USDA has published a GAIN report on ‘Industrial uses of sugar from sugar beet increasing in the EU’, released in April 2011. In the report, it is argued that EU biofuel policy developments since 2005 have allowed several sugar processing plants to convert to bio-ethanol production while dedicated bio-ethanol production plants are being constructed. This has allowed ‘beet farmers to recover part of the 800,000 hectare lost following the reform’. The analysis notes that ‘bio-ethanol production and other industrial uses of sugar originate from out-of-quota sugar, as well as from contract-based sugar beet production outside the sugar regime.’ It further notes that the on-farm use of sugar beet for biogas is increasing. Overall it is estimated that around 100,000 ha of beet production now takes place outside the sugar regime. This is projected to increase by 10% in 2011. This however is equivalent to only around 6.9% of the area under sugar beet as part of the sugar regime. Current world market prices for grains are making it difficult to sustain contracted farming of sugar beet outside the sugar regime (i.e. for non-sugar uses at price below the reference price).
The USDA analysis notes that ‘these recent developments in the EU sugar market do not seem to play a part in the debate on the future functioning of the EU sugar regime with or without production quota in the CAP post 2013’.
In a separate development at the May EU Agricultural Council meeting, the Polish delegation requested that sugar production quotas be increased by 15% for each member state, starting in 2011/12, or incrementally by 5% per annum over the next three years. The EC responded by implicitly suggesting that the measures already set in place were sufficient to meet market needs, but that it would keep the situation under review.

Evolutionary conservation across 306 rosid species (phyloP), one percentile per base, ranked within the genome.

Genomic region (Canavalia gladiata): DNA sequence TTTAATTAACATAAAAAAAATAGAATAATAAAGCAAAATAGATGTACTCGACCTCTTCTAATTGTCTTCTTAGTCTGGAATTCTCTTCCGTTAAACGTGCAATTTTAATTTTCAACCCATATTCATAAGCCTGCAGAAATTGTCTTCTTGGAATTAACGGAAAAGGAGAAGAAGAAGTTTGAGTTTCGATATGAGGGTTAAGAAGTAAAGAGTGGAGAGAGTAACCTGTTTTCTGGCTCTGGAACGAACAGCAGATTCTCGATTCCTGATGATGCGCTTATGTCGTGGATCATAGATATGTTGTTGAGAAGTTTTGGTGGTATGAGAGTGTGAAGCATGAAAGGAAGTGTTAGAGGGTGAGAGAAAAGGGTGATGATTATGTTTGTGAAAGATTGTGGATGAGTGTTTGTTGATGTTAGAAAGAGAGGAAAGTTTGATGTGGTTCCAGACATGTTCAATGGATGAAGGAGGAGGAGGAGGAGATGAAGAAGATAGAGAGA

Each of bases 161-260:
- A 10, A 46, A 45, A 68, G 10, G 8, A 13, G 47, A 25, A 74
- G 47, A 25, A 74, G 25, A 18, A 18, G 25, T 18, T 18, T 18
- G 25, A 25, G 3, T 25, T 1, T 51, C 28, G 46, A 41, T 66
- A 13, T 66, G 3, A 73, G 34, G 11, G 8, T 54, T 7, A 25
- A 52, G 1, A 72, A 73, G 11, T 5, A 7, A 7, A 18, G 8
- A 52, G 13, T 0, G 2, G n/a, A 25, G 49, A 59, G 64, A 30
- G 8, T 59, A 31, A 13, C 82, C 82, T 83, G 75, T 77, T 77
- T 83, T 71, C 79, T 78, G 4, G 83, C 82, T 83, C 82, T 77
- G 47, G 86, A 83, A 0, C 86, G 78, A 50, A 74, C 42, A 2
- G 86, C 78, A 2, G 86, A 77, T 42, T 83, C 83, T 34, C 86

The FAO, meanwhile, has produced a ‘Bioenergy and food security analytical framework’, a methodology to assist governments in evaluating the benefits of bio-energy crop production.
The USDA analysis suggests that if world market prices for sugar are low, the use of sugar beet for bio-ethanol production could be expanded, providing an alternative outlet for EU sugar production if current production quotas were removed and world market prices were to fall. This could potentially make the transition to a quota-free EU sugar regime easier. The Polish delegation’s proposal, which was supported by a number of other delegations, is indicative of the extent to which some countries wish to see the system of sugar production quotas ended within the EU.
Movement to a production quota-free regime would have important implications for the ACP, as any abolition of production quotas would exert a downward pressure on EU sugar prices. This would occur since it would no longer be possible to maintain in the EU a two-tier pricing system: a higher price for sugar per se (the reference price plus) and a lower price for sugar used for industrial purposes (the out-of-quota price or reference price minus).
However, the fact that the new trends in the use of sugar beet in biofuel production are not being factored into the CAP reform process suggests that the EC is not keen to build expanded biofuel markets based on dedicated crop production into the future of the CAP. As part of its biofuel policy, the EC is committed to encouraging increased production of second and third generation biofuels, and does not want to see its biofuel policy subordinated to the demands of the EU farming lobby.